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JOHN HALE, RICHARD TERRY (the elder), RICHARD TERRY (the younger), JOSEPH TERRY, WILLIAM ADAMS, and THOMAS SPRATLEY, were charged with having, on the 7th day of August, at Gawcott, violently and feloniously assaulted Ann Pepper. The prisoners were agricultural labourers, residing at Tingewick, near Buckingham. John Hall was indicted as the principal, and the others with aiding and abetting him.
The prosecutrix was a stranger in the neighbourhood, and obtained her livelihood by making caps, which her husband sold by hawking them.. They were travelling from Bicester towards their home, in Lincolnshire, in company with three other hawkers; they reached Tingewick on the 7th of August and it being feast time they vainly endeavoured to obtain lodgings in the village, and were ultimately obliged to go to a barn, about a quarter of a mile out of the place, where all five, consisting of the prosecutrix and her husband, another traveller, named Noble, and his wife, and a third man, laid down to sleep. After the lapse of about two hours, they were disturbed, and the six prisoners entered the barn, using the most disgusting language towards the women. Noble, his wife and the other traveller escaped, and the prosecutrix and her husband were left to encounter the six ruffians. Pepper defended his wife until she was violently torn from him and he thrown down. He then ran to the village for assistance, but was some time before he could obtain any, the constables absolutely refusing to aid him. During his absence, the offence was committed. From the evidence produced by the prosecutrix, the violence and cruelty used towards her, in which the whole of the prisoners participated, was of the most horrid and revolting description.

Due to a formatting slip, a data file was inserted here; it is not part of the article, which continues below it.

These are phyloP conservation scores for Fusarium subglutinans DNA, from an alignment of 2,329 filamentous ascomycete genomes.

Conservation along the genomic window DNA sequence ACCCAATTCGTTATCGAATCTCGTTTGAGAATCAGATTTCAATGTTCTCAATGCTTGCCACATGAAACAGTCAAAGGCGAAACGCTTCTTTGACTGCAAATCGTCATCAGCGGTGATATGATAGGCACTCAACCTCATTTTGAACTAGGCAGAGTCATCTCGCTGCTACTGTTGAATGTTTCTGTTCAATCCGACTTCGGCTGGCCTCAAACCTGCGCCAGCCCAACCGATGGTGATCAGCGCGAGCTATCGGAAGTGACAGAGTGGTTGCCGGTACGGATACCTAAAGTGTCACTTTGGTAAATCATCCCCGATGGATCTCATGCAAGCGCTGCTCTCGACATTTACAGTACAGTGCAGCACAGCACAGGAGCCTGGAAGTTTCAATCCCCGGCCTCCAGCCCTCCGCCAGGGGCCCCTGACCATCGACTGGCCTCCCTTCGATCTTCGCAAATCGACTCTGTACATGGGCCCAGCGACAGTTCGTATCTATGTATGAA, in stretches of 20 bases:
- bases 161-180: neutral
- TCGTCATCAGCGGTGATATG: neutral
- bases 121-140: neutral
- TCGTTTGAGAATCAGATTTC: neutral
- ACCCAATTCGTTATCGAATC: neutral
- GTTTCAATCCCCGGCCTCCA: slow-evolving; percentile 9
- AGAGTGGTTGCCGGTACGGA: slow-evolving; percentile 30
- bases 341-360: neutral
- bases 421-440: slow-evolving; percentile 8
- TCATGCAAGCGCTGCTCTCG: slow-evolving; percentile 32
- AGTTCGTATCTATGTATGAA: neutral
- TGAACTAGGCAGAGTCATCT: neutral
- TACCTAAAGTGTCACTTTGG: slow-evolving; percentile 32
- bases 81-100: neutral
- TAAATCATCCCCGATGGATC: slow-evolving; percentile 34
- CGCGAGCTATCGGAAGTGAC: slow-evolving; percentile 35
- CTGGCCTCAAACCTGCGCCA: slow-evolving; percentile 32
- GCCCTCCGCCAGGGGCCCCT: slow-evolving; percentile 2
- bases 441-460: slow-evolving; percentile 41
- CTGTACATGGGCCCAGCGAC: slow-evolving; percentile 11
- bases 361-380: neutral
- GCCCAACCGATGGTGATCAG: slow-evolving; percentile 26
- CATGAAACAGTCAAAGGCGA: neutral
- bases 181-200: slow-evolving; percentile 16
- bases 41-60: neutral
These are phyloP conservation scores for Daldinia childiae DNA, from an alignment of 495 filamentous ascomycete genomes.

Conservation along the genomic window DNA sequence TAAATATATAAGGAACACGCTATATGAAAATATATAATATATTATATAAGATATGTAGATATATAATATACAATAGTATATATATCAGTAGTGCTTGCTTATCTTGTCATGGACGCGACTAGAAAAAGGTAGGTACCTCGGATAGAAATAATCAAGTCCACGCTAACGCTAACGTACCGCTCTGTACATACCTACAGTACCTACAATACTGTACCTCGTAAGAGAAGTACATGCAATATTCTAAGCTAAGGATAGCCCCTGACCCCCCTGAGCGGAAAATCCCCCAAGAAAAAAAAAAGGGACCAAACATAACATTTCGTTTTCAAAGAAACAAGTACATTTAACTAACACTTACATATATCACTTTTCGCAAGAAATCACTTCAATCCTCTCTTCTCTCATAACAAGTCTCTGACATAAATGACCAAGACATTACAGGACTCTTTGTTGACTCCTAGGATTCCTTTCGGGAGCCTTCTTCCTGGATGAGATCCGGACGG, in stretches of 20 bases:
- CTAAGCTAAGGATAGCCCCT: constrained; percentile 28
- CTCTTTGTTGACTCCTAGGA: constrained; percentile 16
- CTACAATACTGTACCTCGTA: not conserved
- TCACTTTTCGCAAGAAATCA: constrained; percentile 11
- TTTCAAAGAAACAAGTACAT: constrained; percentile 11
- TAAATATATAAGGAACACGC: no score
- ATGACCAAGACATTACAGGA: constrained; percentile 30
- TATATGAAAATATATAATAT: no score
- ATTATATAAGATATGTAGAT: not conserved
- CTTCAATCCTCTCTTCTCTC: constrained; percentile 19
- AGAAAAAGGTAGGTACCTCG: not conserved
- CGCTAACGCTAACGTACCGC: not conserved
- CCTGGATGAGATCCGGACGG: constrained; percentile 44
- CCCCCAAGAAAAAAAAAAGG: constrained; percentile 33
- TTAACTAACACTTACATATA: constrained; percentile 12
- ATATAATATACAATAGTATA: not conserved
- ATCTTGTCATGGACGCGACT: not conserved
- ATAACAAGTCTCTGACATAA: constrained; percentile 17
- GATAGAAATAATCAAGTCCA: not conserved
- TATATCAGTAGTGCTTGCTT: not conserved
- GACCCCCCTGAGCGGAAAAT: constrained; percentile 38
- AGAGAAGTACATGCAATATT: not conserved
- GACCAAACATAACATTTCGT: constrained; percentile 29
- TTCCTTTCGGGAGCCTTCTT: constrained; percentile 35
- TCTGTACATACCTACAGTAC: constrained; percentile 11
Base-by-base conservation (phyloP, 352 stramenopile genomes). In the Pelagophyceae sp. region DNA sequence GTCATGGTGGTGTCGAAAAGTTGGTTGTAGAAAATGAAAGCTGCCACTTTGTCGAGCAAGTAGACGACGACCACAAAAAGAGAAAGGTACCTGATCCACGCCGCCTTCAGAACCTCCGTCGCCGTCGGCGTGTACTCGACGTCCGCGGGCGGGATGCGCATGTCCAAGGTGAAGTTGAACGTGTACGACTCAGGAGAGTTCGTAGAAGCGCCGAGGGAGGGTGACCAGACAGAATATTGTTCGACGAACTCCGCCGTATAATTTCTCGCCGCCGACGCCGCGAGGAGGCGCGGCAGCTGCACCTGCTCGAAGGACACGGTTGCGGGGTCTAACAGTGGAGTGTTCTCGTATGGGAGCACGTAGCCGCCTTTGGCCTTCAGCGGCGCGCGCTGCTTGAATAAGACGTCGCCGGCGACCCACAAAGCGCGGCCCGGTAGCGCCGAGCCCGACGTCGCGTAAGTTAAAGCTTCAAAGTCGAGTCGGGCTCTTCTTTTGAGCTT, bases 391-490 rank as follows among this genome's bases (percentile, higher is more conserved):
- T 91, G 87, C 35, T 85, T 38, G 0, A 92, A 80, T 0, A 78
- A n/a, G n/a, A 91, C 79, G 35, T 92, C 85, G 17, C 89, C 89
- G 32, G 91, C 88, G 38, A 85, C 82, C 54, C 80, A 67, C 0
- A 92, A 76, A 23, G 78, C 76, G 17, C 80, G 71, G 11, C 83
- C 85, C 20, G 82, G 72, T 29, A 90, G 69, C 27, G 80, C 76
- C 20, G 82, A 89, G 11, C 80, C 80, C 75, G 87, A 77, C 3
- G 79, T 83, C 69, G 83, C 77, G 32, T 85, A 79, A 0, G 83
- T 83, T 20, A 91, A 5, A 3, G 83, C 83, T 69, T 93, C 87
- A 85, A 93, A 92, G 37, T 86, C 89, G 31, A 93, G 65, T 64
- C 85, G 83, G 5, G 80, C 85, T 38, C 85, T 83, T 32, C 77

The prisoners afterwards absconded, three of them having enlisted into the 28th Regiment of Foot, lying at
Chatham, under orders for India, and the elder Terry was taken in Warwickshire. The trial lasted the greater part of the day, the prisoners being defended by Messrs. Sanders and Wells, while Mr O'Malley conducted the prosecution. The evidence against the whole of the prisoners could not be shaken, and being convicted, they were severally sentenced and transported for life.
There were five other indictments, charging each prisoner separately with the offence, and the other five in aiding and assisting; but it was not necessary, after this conviction, to got through the other indictments.